Mali, once known as the “Mecca” for musicians, has seen its arts scene take a nose dive since a 2012 coup ousted Amadou Toumani Toure’s government.
Famed for its music, festivals and ancient literary prowess, the west African nation has over the past five years tried to attain some sort of stability without much success.
The country’s music scene however appears to be on the rebound with the successful debut of the Bamako Jazz Festival.
The event originally scheduled for last year, had to be canceled after gunmen seized a hotel in the capital and killed at least 27 people.
For three days this November, the city’s residents cast their fears aside and trooped to the French cultural center to enjoy soothing jazz tunes performed by musicians from Mali and beyond.
“We have insecurity, but which country does not have issues with insecurity? We need to come out of the box that says that as soon as there is an incident regarding insecurity, whether it’s isolated or not, that we have to close the door on all entertainment or culture activities,” said the festival’s organizer, Mamadou Diop.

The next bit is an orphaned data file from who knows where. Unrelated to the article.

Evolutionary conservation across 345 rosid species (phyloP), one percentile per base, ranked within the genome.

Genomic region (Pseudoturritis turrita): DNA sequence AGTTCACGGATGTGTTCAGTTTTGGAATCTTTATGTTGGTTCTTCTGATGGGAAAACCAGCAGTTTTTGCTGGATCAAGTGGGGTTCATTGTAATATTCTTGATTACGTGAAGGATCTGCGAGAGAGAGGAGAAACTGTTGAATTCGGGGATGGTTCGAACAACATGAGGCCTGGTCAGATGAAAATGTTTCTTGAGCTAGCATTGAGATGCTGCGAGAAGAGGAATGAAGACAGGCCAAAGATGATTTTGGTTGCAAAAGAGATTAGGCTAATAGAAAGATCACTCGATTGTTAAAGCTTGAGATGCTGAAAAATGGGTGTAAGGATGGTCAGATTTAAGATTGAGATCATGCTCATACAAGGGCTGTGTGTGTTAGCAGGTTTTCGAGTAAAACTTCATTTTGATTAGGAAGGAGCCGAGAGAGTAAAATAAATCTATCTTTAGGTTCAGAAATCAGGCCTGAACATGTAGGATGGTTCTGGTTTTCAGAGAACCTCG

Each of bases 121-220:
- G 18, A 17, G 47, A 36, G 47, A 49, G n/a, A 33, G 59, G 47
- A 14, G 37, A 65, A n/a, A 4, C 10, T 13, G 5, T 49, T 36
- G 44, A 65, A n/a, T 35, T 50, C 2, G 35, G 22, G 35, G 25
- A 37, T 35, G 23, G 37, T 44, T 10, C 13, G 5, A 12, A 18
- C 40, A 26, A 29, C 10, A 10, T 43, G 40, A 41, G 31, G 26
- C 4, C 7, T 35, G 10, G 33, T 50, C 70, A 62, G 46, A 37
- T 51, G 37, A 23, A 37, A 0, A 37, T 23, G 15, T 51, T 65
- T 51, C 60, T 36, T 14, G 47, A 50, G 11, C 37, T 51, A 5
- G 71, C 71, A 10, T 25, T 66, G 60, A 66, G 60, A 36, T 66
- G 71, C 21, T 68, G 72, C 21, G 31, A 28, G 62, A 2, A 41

The festival he said “is aimed at helping everyone understand that even if we experience moments of instability, it’s not unique to Mali, it’s like anywhere in the world.”
For some of Mali’s music legends like Cheick Tidiane Seck, the festival provided a platform to showcase the diverse shades of jazz.
“People talk about Afro jazz today and I think we played a big part in make it popular, because clients would come and ask us to play and we would play. If they asked us to play Louis Armstrong then we would even if we added our own twist to it. I would like to think of us as the founders of this little community, which has gone on to inspire other jazz musicians,” he said.
Putting the initial cancellation behind them, the patrons really enjoyed the performances and were equally impressed with the line up of performers which included Chieck Tidiane Seck, Didier Lockwood, Babani Kone and the Nordie Jazz Quartet.
“I really liked everything I saw here, and as an artist it has given me courage to one day play music like them,” said Namisa Tounkara, a music student who attended the festival.
The event’s organizers are hoping to use the festival as a launchpad for other entertainments events in future to revive the country’s art scene.
They are also want to make the Bamako Jazz Festival an annual event that will be marketed across the sub-region.